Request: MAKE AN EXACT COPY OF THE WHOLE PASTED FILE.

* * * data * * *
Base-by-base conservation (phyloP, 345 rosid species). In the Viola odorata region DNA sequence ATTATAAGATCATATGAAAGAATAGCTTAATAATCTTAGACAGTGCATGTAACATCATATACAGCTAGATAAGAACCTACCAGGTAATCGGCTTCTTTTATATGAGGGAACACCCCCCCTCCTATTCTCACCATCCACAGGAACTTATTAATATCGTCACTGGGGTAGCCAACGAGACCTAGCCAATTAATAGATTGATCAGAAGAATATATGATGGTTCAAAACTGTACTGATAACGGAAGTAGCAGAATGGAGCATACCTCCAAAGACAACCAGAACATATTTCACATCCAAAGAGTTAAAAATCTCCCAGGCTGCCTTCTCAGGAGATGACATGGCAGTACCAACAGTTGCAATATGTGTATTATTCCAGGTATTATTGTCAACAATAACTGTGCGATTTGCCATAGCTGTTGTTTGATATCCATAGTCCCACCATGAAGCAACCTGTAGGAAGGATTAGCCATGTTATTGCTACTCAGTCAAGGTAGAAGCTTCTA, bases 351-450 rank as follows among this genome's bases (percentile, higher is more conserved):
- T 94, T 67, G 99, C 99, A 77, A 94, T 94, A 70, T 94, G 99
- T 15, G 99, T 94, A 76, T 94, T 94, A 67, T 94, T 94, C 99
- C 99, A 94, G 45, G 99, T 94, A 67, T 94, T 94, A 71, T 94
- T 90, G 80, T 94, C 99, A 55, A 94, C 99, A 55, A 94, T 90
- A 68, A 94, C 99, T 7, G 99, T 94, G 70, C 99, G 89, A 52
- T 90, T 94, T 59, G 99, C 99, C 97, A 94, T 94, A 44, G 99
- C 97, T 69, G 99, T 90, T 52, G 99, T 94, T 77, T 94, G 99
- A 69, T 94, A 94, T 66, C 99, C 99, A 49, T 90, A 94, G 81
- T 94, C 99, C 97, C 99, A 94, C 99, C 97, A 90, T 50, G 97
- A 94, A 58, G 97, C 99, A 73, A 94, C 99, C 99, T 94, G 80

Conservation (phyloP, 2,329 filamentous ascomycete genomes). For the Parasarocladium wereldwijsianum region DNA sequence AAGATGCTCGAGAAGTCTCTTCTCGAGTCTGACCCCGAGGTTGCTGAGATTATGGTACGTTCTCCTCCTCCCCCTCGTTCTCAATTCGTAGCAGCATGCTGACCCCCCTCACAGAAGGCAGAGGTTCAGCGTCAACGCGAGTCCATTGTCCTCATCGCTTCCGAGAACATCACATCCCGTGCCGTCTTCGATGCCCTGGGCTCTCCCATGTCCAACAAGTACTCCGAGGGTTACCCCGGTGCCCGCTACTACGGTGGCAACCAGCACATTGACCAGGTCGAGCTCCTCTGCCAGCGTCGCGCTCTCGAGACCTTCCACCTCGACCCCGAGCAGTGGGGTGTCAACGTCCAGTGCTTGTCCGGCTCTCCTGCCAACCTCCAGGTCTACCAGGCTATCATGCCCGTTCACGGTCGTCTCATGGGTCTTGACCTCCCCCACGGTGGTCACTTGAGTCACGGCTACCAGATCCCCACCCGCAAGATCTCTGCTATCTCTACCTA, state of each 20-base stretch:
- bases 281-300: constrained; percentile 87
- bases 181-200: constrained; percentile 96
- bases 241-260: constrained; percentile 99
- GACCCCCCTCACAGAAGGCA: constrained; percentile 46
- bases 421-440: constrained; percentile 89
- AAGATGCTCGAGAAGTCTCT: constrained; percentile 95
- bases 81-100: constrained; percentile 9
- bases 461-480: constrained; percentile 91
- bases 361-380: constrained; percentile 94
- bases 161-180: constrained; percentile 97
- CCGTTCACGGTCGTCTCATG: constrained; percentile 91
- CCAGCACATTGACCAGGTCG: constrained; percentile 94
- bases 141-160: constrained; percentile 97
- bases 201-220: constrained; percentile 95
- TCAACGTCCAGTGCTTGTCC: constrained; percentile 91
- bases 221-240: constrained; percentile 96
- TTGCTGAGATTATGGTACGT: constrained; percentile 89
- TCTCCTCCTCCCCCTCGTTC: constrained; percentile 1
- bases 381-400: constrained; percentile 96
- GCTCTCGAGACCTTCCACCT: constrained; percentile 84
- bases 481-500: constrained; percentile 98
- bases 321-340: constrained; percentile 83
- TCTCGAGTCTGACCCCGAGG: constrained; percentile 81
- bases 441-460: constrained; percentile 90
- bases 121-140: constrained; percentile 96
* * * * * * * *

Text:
Base-by-base conservation (phyloP, 345 rosid species). In the Viola odorata region DNA sequence ATTATAAGATCATATGAAAGAATAGCTTAATAATCTTAGACAGTGCATGTAACATCATATACAGCTAGATAAGAACCTACCAGGTAATCGGCTTCTTTTATATGAGGGAACACCCCCCCTCCTATTCTCACCATCCACAGGAACTTATTAATATCGTCACTGGGGTAGCCAACGAGACCTAGCCAATTAATAGATTGATCAGAAGAATATATGATGGTTCAAAACTGTACTGATAACGGAAGTAGCAGAATGGAGCATACCTCCAAAGACAACCAGAACATATTTCACATCCAAAGAGTTAAAAATCTCCCAGGCTGCCTTCTCAGGAGATGACATGGCAGTACCAACAGTTGCAATATGTGTATTATTCCAGGTATTATTGTCAACAATAACTGTGCGATTTGCCATAGCTGTTGTTTGATATCCATAGTCCCACCATGAAGCAACCTGTAGGAAGGATTAGCCATGTTATTGCTACTCAGTCAAGGTAGAAGCTTCTA, bases 351-450 rank as follows among this genome's bases (percentile, higher is more conserved):
- T 94, T 67, G 99, C 99, A 77, A 94, T 94, A 70, T 94, G 99
- T 15, G 99, T 94, A 76, T 94, T 94, A 67, T 94, T 94, C 99
- C 99, A 94, G 45, G 99, T 94, A 67, T 94, T 94, A 71, T 94
- T 90, G 80, T 94, C 99, A 55, A 94, C 99, A 55, A 94, T 90
- A 68, A 94, C 99, T 7, G 99, T 94, G 70, C 99, G 89, A 52
- T 90, T 94, T 59, G 99, C 99, C 97, A 94, T 94, A 44, G 99
- C 97, T 69, G 99, T 90, T 52, G 99, T 94, T 77, T 94, G 99
- A 69, T 94, A 94, T 66, C 99, C 99, A 49, T 90, A 94, G 81
- T 94, C 99, C 97, C 99, A 94, C 99, C 97, A 90, T 50, G 97
- A 94, A 58, G 97, C 99, A 73, A 94, C 99, C 99, T 94, G 80

Conservation (phyloP, 2,329 filamentous ascomycete genomes). For the Parasarocladium wereldwijsianum region DNA sequence AAGATGCTCGAGAAGTCTCTTCTCGAGTCTGACCCCGAGGTTGCTGAGATTATGGTACGTTCTCCTCCTCCCCCTCGTTCTCAATTCGTAGCAGCATGCTGACCCCCCTCACAGAAGGCAGAGGTTCAGCGTCAACGCGAGTCCATTGTCCTCATCGCTTCCGAGAACATCACATCCCGTGCCGTCTTCGATGCCCTGGGCTCTCCCATGTCCAACAAGTACTCCGAGGGTTACCCCGGTGCCCGCTACTACGGTGGCAACCAGCACATTGACCAGGTCGAGCTCCTCTGCCAGCGTCGCGCTCTCGAGACCTTCCACCTCGACCCCGAGCAGTGGGGTGTCAACGTCCAGTGCTTGTCCGGCTCTCCTGCCAACCTCCAGGTCTACCAGGCTATCATGCCCGTTCACGGTCGTCTCATGGGTCTTGACCTCCCCCACGGTGGTCACTTGAGTCACGGCTACCAGATCCCCACCCGCAAGATCTCTGCTATCTCTACCTA, state of each 20-base stretch:
- bases 281-300: constrained; percentile 87
- bases 181-200: constrained; percentile 96
- bases 241-260: constrained; percentile 99
- GACCCCCCTCACAGAAGGCA: constrained; percentile 46
- bases 421-440: constrained; percentile 89
- AAGATGCTCGAGAAGTCTCT: constrained; percentile 95
- bases 81-100: constrained; percentile 9
- bases 461-480: constrained; percentile 91
- bases 361-380: constrained; percentile 94
- bases 161-180: constrained; percentile 97
- CCGTTCACGGTCGTCTCATG: constrained; percentile 91
- CCAGCACATTGACCAGGTCG: constrained; percentile 94
- bases 141-160: constrained; percentile 97
- bases 201-220: constrained; percentile 95
- TCAACGTCCAGTGCTTGTCC: constrained; percentile 91
- bases 221-240: constrained; percentile 96
- TTGCTGAGATTATGGTACGT: constrained; percentile 89
- TCTCCTCCTCCCCCTCGTTC: constrained; percentile 1
- bases 381-400: constrained; percentile 96
- GCTCTCGAGACCTTCCACCT: constrained; percentile 84
- bases 481-500: constrained; percentile 98
- bases 321-340: constrained; percentile 83
- TCTCGAGTCTGACCCCGAGG: constrained; percentile 81
- bases 441-460: constrained; percentile 90
- bases 121-140: constrained; percentile 96